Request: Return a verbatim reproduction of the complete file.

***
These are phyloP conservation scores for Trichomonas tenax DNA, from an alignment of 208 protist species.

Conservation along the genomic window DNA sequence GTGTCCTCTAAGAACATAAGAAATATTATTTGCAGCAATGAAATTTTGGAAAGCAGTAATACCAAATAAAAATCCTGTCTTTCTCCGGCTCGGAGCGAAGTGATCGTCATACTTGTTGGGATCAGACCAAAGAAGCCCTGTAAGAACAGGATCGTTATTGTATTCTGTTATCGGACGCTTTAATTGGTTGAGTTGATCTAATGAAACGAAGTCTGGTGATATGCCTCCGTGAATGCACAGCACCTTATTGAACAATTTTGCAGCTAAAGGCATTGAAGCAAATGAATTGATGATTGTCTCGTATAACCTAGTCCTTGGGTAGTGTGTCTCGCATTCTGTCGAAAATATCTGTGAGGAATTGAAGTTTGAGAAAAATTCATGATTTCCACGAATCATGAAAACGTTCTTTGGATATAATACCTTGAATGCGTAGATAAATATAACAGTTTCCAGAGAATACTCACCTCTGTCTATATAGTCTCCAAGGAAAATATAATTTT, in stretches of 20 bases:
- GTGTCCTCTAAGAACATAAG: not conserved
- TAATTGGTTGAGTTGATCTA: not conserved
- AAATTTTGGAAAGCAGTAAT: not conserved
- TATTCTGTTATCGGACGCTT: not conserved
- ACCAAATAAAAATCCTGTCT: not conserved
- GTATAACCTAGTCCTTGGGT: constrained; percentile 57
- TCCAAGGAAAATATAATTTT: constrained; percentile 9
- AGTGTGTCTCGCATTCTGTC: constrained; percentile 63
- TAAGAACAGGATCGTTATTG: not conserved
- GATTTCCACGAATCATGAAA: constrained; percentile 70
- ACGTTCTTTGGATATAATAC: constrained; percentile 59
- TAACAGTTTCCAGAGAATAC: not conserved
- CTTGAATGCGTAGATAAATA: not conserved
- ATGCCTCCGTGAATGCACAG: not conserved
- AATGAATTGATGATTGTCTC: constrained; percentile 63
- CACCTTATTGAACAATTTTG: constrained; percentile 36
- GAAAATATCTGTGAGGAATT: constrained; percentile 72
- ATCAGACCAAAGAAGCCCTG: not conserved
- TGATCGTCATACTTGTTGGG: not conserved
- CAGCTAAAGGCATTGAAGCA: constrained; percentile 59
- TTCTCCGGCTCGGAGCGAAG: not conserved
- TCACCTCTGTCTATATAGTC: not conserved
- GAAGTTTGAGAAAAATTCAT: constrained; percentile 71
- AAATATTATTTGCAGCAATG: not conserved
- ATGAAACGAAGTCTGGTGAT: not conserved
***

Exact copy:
These are phyloP conservation scores for Trichomonas tenax DNA, from an alignment of 208 protist species.

Conservation along the genomic window DNA sequence GTGTCCTCTAAGAACATAAGAAATATTATTTGCAGCAATGAAATTTTGGAAAGCAGTAATACCAAATAAAAATCCTGTCTTTCTCCGGCTCGGAGCGAAGTGATCGTCATACTTGTTGGGATCAGACCAAAGAAGCCCTGTAAGAACAGGATCGTTATTGTATTCTGTTATCGGACGCTTTAATTGGTTGAGTTGATCTAATGAAACGAAGTCTGGTGATATGCCTCCGTGAATGCACAGCACCTTATTGAACAATTTTGCAGCTAAAGGCATTGAAGCAAATGAATTGATGATTGTCTCGTATAACCTAGTCCTTGGGTAGTGTGTCTCGCATTCTGTCGAAAATATCTGTGAGGAATTGAAGTTTGAGAAAAATTCATGATTTCCACGAATCATGAAAACGTTCTTTGGATATAATACCTTGAATGCGTAGATAAATATAACAGTTTCCAGAGAATACTCACCTCTGTCTATATAGTCTCCAAGGAAAATATAATTTT, in stretches of 20 bases:
- GTGTCCTCTAAGAACATAAG: not conserved
- TAATTGGTTGAGTTGATCTA: not conserved
- AAATTTTGGAAAGCAGTAAT: not conserved
- TATTCTGTTATCGGACGCTT: not conserved
- ACCAAATAAAAATCCTGTCT: not conserved
- GTATAACCTAGTCCTTGGGT: constrained; percentile 57
- TCCAAGGAAAATATAATTTT: constrained; percentile 9
- AGTGTGTCTCGCATTCTGTC: constrained; percentile 63
- TAAGAACAGGATCGTTATTG: not conserved
- GATTTCCACGAATCATGAAA: constrained; percentile 70
- ACGTTCTTTGGATATAATAC: constrained; percentile 59
- TAACAGTTTCCAGAGAATAC: not conserved
- CTTGAATGCGTAGATAAATA: not conserved
- ATGCCTCCGTGAATGCACAG: not conserved
- AATGAATTGATGATTGTCTC: constrained; percentile 63
- CACCTTATTGAACAATTTTG: constrained; percentile 36
- GAAAATATCTGTGAGGAATT: constrained; percentile 72
- ATCAGACCAAAGAAGCCCTG: not conserved
- TGATCGTCATACTTGTTGGG: not conserved
- CAGCTAAAGGCATTGAAGCA: constrained; percentile 59
- TTCTCCGGCTCGGAGCGAAG: not conserved
- TCACCTCTGTCTATATAGTC: not conserved
- GAAGTTTGAGAAAAATTCAT: constrained; percentile 71
- AAATATTATTTGCAGCAATG: not conserved
- ATGAAACGAAGTCTGGTGAT: not conserved